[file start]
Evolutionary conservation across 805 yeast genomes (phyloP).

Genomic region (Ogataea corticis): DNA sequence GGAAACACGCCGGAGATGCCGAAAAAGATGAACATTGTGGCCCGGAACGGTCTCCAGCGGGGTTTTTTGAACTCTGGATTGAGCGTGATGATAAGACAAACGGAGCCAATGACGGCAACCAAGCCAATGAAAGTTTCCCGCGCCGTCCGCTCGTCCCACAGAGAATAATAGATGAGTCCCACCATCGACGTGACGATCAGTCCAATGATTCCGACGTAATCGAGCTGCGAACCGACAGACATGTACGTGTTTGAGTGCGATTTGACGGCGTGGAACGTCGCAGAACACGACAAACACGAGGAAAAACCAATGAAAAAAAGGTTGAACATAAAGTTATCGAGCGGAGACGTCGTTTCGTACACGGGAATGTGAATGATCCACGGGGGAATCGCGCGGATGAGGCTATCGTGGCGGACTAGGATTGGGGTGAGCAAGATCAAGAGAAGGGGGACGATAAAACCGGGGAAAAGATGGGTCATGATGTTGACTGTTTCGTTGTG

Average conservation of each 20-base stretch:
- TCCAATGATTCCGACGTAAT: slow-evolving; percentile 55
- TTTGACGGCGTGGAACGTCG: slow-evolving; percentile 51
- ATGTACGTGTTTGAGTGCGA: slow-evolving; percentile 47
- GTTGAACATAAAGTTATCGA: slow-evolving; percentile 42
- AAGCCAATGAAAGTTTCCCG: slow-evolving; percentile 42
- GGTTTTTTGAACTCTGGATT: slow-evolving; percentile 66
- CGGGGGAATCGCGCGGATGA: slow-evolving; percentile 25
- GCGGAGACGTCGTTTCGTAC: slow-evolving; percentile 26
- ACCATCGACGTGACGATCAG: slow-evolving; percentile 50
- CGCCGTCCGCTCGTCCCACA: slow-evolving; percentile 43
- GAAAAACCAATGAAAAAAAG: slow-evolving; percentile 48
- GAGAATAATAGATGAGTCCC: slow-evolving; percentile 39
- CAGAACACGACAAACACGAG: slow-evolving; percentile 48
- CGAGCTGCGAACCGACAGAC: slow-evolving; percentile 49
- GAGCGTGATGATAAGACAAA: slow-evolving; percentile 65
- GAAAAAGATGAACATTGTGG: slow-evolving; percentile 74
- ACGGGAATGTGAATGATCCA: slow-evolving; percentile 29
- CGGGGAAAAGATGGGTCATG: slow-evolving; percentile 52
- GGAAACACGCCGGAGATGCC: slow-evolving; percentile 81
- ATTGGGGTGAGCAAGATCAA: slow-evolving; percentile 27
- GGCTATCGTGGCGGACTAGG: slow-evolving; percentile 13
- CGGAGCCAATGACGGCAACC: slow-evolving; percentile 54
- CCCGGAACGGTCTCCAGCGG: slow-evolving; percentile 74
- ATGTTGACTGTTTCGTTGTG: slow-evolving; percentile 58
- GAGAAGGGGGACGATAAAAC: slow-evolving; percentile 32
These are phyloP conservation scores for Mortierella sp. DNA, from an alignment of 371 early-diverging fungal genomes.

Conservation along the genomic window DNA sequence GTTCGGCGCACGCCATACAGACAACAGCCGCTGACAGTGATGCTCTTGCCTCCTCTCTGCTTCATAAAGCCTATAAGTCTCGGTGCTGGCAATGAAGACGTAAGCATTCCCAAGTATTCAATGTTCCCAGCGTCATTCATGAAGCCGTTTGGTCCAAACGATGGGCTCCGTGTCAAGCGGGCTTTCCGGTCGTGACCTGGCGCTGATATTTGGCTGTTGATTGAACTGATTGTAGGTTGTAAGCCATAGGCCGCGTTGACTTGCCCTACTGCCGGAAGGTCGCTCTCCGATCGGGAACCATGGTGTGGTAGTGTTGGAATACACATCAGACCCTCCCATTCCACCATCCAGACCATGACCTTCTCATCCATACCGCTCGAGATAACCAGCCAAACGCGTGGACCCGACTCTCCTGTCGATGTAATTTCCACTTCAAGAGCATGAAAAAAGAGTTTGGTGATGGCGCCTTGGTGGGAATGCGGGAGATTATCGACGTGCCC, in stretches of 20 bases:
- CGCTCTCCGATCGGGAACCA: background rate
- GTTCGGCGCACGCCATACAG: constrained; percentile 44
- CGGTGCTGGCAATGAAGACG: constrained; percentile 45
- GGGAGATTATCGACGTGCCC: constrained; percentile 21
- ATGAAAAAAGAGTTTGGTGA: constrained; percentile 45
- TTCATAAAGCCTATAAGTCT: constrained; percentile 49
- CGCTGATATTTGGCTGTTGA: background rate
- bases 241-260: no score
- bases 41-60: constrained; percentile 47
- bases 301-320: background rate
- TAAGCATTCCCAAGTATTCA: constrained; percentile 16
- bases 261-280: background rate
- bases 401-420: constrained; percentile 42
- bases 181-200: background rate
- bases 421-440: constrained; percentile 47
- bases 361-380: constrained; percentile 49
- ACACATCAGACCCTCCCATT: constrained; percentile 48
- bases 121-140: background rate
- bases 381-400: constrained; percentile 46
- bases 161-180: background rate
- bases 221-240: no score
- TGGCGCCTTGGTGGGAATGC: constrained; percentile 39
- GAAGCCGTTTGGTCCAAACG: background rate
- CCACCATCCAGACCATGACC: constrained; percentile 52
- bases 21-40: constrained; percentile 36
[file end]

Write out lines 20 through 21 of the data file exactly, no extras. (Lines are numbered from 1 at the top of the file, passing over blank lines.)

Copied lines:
- ACGGGAATGTGAATGATCCA: slow-evolving; percentile 29
- CGGGGAAAAGATGGGTCATG: slow-evolving; percentile 52